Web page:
Table 1 shows the decoupling relationship between total WC and total economic growth in Jiangxi from 2000 to 2015. As is reported in Table 1, Jiangxi experienced expansive negative decoupling in 2004, expansive coupling in 2007, 2011, and 2013, weak decoupling in 2000, 2005, and 2009, and strong decoupling in the remaining years (2001, 2002, 2003, 2006, 2008, 2010, 2012, 2014, and 2015). However, for the strong decoupling, nearly all the absolute D(wc, g) values were smaller than 1, except for the value in 2003 (−1.071). This indicates that the economic growth of Jiangxi is not significantly strongly decoupled from WC, which means further improvement is still needed. During 2000, 2005, and 2009, there were weak decoupling states, with D(wc, g) values ranging from 0.17 to 0.659, which manifest as desirable decoupling states. Expansive negative decoupling occurred in 2004 and the D(wc, g) value was 1.374, because the WC growth rate was faster than the economic growth rate in this year, which resulted in a reduction in water availability. Furthermore, expansive coupling occurred in 2007, 2011, and 2013, which indicates that the WC growth rate was basically consistent with the economic growth rate during these years.

Table 1

Decoupling trend between total water consumption and total economic growth in Jiangxi Province (2000–2015)

Year GDP WC D(wc, gDegree decoupling/coupling 
2000 8.203 4.249 0.518 Weak decoupling 
2001 8.711 −3.088 −0.354 Strong decoupling 
2002 10.466 −5.770 −0.551 Strong decoupling 
2003 12.846 −13.756 −1.071 Strong decoupling 
2004 13.160 18.068 1.373 Expansive negative decoupling 
2005 12.760 2.164 0.170 Weak decoupling 
2006 12.226 −1.170 −0.096 Strong decoupling 
2007 13.050 13.952 1.069 Expansive coupling 
2008 13.150 −0.283 −0.022 Strong decoupling 
2009 13.058 8.609 0.659 Weak decoupling 
2010 13.926 −6.472 −0.465 Strong decoupling 
2011 12.492 10.574 0.846 Expansive coupling 
2012 10.961 −7.788 −0.710 Strong decoupling 
2013 10.042 9.231 0.919 Expansive coupling 
2014 9.695 −2.082 −0.215 Strong decoupling 
2015 9.070 −5.264 −0.580 Strong decoupling 
Year GDP WC D(wc, gDegree decoupling/coupling 
2000 8.203 4.249 0.518 Weak decoupling 
2001 8.711 −3.088 −0.354 Strong decoupling 
2002 10.466 −5.770 −0.551 Strong decoupling 
2003 12.846 −13.756 −1.071 Strong decoupling 
2004 13.160 18.068 1.373 Expansive negative decoupling 
2005 12.760 2.164 0.170 Weak decoupling 
2006 12.226 −1.170 −0.096 Strong decoupling 
2007 13.050 13.952 1.069 Expansive coupling 
2008 13.150 −0.283 −0.022 Strong decoupling 
2009 13.058 8.609 0.659 Weak decoupling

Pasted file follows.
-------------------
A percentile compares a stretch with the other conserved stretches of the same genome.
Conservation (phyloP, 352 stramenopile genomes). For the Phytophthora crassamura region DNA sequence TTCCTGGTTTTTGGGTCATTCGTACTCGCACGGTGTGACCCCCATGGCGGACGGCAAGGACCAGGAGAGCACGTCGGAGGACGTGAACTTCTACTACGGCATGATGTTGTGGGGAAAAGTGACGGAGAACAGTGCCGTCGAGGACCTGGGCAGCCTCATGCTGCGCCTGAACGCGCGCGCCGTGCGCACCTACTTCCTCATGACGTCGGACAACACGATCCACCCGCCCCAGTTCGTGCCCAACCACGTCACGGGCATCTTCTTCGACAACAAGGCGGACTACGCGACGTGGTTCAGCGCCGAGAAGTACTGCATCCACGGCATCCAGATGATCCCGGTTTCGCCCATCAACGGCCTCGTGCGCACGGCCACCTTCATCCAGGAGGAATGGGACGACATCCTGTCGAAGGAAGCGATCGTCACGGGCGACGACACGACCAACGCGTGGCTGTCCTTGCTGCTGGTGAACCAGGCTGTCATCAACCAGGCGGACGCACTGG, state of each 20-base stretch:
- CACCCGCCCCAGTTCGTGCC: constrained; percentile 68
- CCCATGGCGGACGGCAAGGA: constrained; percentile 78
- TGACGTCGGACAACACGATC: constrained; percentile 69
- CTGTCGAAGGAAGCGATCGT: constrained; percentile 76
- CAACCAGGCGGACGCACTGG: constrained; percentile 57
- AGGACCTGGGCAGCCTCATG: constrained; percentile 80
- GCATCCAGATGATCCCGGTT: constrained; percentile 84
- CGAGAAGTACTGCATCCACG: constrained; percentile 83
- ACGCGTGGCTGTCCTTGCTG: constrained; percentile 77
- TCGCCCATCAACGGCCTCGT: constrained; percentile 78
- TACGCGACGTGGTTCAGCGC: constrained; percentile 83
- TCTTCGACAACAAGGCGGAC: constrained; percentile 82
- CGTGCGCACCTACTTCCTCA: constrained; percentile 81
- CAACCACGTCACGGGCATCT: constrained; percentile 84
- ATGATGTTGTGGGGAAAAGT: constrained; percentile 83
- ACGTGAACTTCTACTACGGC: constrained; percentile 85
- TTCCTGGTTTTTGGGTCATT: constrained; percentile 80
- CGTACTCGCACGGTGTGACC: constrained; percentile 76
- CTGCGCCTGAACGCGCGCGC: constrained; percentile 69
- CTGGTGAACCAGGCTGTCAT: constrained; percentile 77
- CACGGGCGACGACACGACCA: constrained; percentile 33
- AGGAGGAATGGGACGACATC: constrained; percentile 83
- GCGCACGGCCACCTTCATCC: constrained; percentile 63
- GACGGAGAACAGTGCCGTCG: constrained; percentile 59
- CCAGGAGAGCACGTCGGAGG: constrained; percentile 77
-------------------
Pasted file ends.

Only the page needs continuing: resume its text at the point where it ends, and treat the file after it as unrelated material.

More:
2010 13.926 −6.472 −0.465 Strong decoupling 
2011 12.492 10.574 0.846 Expansive coupling 
2012 10.961 −7.788 −0.710 Strong decoupling 
2013 10.042 9.231 0.919 Expansive coupling 
2014 9.695 −2.082 −0.215 Strong decoupling 
2015 9.070 −5.264 −0.580 Strong decoupling 

Note: %ΔGDP is the growth rate of total output value; %ΔWC is the growth rate of WC; D(wc, g) is the decoupling elasticity coefficient.

Decoupling analysis of WC and economic growth for primary industry

Table 2 shows the decoupling relationship between the WC and economic growth of primary industry in Jiangxi from 2000 to 2015. The WC of primary industry accounted for most of the total WC in Jiangxi from 1999 to 2015 (Figure 3(b)). As shown in Table 2, the GDP of primary industry continued to grow from 2000 to 2015, with a growth rate mostly around 4.5%; however, its WC was not stable (Figure 3(b)). The WC of primary industry showed sustained negative growth and this trend gradually accelerated from 2000 to 2003, mainly because agricultural irrigation water fell from 14.021 billion m3 in 2001 to 12.351 billion m3 in 2002, and then to 9.39 billion m3 in 2003, which resulted in absolute D(wc, g) value in 2002 and 2003 much greater than 1.2 and an obvious strong decoupling state in 2000, 2001, 2002, and 2003. From 2003 to 2005, the WC of primary industry increased due to the restoration of agricultural irrigation water, especially from 2003 to 2004, when the WC rose as high as 23%. As a result, the decoupling state worsened, changing from strong decoupling in 2000–2003 to expansive negative decoupling in 2004 and weak decoupling in 2005. Agricultural irrigation water varied between 12.851 billion m3 and 16.867 billion m3 from 2006 to 2013, and was in an unstable state; thus, the decoupling state shifted to strong decoupling and expansive negative decoupling. From 2014 to 2015, the WC of primary industry decreased and the rate of decline accelerated, and the decoupling state was strong decoupling. From Figure 3(b), it can see that the proportion of WC in primary industry showed a downward trend with fluctuations, whereas the proportion of WC in secondary and tertiary industries showed the opposite trend. Therefore, in addition to the improvement of WC efficiency in primary industry, adjustments in consumption and trade structure are highly instrumental to the conservation of water resources (Guo et al. 2016).

Table 2

Decoupling trend between water consumption and economic growth of primary industry in Jiangxi Province (2000–2015)